Stedman Sends Criminal Referral to Dept of Law for Leak of Confidential Audit
By MARY KAUFFMAN
July 20, 2018
“The legislative audit process and the work of the legislative auditor are critical to the legislature’s oversight role of the executive branch and boards and commissions,” said Sen. Stedman. “The confidentiality of audits still in progress must be maintained. I have asked the Department of Law to review the release of a confidential audit and decide whether prosecution is appropriate.”
According to the July 17th referral memo to the Alaska Department of Law, Mike Abbott, CEO of the Alaska Mental Health Trust, was referred by Stedman for potential violation of confidentiality provisions established by Alaska law.
For the last year and a half, the Alaska Legislative Budget and Audit Committee (LBAC) and the Alaska Division of Legislative Audit have been engaged in the performance of an audit of the Alaska Mental Health Trust Authority (Audit: “Alaska Mental Health Trust Authority Asset Management and Other Select Issues; 04- 30090-18”)
LBAC procedures require the auditor to “explain the confidential nature of the report to the auditee when delivered” as per Legislative Budget and Audit Committee, Formal Policies and Procedures (1984). On February 8, 2018, the auditor and the audit team met with several representatives of the AMHT, including Abbott, and explained that the preliminary audit report is a confidential document.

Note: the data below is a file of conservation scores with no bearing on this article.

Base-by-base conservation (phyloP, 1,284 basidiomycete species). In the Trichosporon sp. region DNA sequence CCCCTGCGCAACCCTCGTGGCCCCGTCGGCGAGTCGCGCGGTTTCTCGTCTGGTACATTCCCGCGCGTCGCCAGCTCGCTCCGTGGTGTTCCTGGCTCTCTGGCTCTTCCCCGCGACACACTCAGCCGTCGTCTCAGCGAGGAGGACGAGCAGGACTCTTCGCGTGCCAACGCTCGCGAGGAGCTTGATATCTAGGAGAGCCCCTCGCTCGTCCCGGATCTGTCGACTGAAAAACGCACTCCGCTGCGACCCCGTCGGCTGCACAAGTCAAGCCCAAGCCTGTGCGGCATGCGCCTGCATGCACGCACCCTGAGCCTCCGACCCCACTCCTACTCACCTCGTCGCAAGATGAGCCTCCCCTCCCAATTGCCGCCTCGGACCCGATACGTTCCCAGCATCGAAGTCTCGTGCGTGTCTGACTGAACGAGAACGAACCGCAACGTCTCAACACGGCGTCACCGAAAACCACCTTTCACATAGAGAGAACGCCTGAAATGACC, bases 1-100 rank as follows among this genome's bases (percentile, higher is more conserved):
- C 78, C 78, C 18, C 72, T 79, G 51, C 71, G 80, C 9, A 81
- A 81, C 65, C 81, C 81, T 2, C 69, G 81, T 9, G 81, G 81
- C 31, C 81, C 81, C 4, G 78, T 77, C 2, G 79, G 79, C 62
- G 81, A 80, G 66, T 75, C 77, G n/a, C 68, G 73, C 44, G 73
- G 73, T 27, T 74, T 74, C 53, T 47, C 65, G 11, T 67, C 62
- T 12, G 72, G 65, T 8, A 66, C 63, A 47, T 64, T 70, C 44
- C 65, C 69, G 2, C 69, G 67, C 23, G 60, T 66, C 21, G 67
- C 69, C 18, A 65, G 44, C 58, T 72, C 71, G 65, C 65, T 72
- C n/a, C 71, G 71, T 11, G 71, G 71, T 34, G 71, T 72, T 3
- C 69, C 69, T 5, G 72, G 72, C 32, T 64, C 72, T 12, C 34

The memo to the Alaska Department of Law revealed that during the audit process, it was discovered the confidential preliminary audit of the Alaska Mental Health Trust Authority had been “leaked” to Anne Hillman, a reporter for Alaska Public Media, by the Mike Abbott, Executive Director of the AMHT.
The alleged violation of confidentiality was discovered on June 5, 2018, when reporter Hillman attended the Legislative Budget and Audit Committee meeting held in Anchorage. The AMHT preliminary audit was on the agenda to be considered in executive session and possibly to be released in final to the public.
It was reveled in the memo that Hillman had previously emailed the auditor on June 4, 2018, and asked for an interview regarding the Alaska Mental Health Trust Authority audit. The auditor suggested she wait until the preliminary audit was released and then read it.
At the Legislative Budget and Audit Committee meeting, it was reported in the memo that Hillman introduced herself and again asked for an interview. According to the criminal referral memo to the Alaska Department of Law, the auditor again suggested Hillman wait until the report was released and made public, since it contained a lot of information that should be read and understood before an interview. Quoting the referral letter, Hillman responded that she knew that already because she had read the preliminary audit. The auditor advised her that it was a confidential document that Hillman should not have access to read. When asked who had provided the copy, Hillman said it had been provided by the AMHT. She then refused to return the confidential preliminary audit report to the auditor.
Alaska law prohibits the misuse of confidential information. The preliminary audit is considered a confidential document and is expressly marked “confidential” on the front cover. Maintaining confidentiality is integral to the legislative audit process.
On the Web:
Source of News:
Representations of fact and opinions in comments posted are solely those of the individual posters and do not represent the opinions of Sitnews.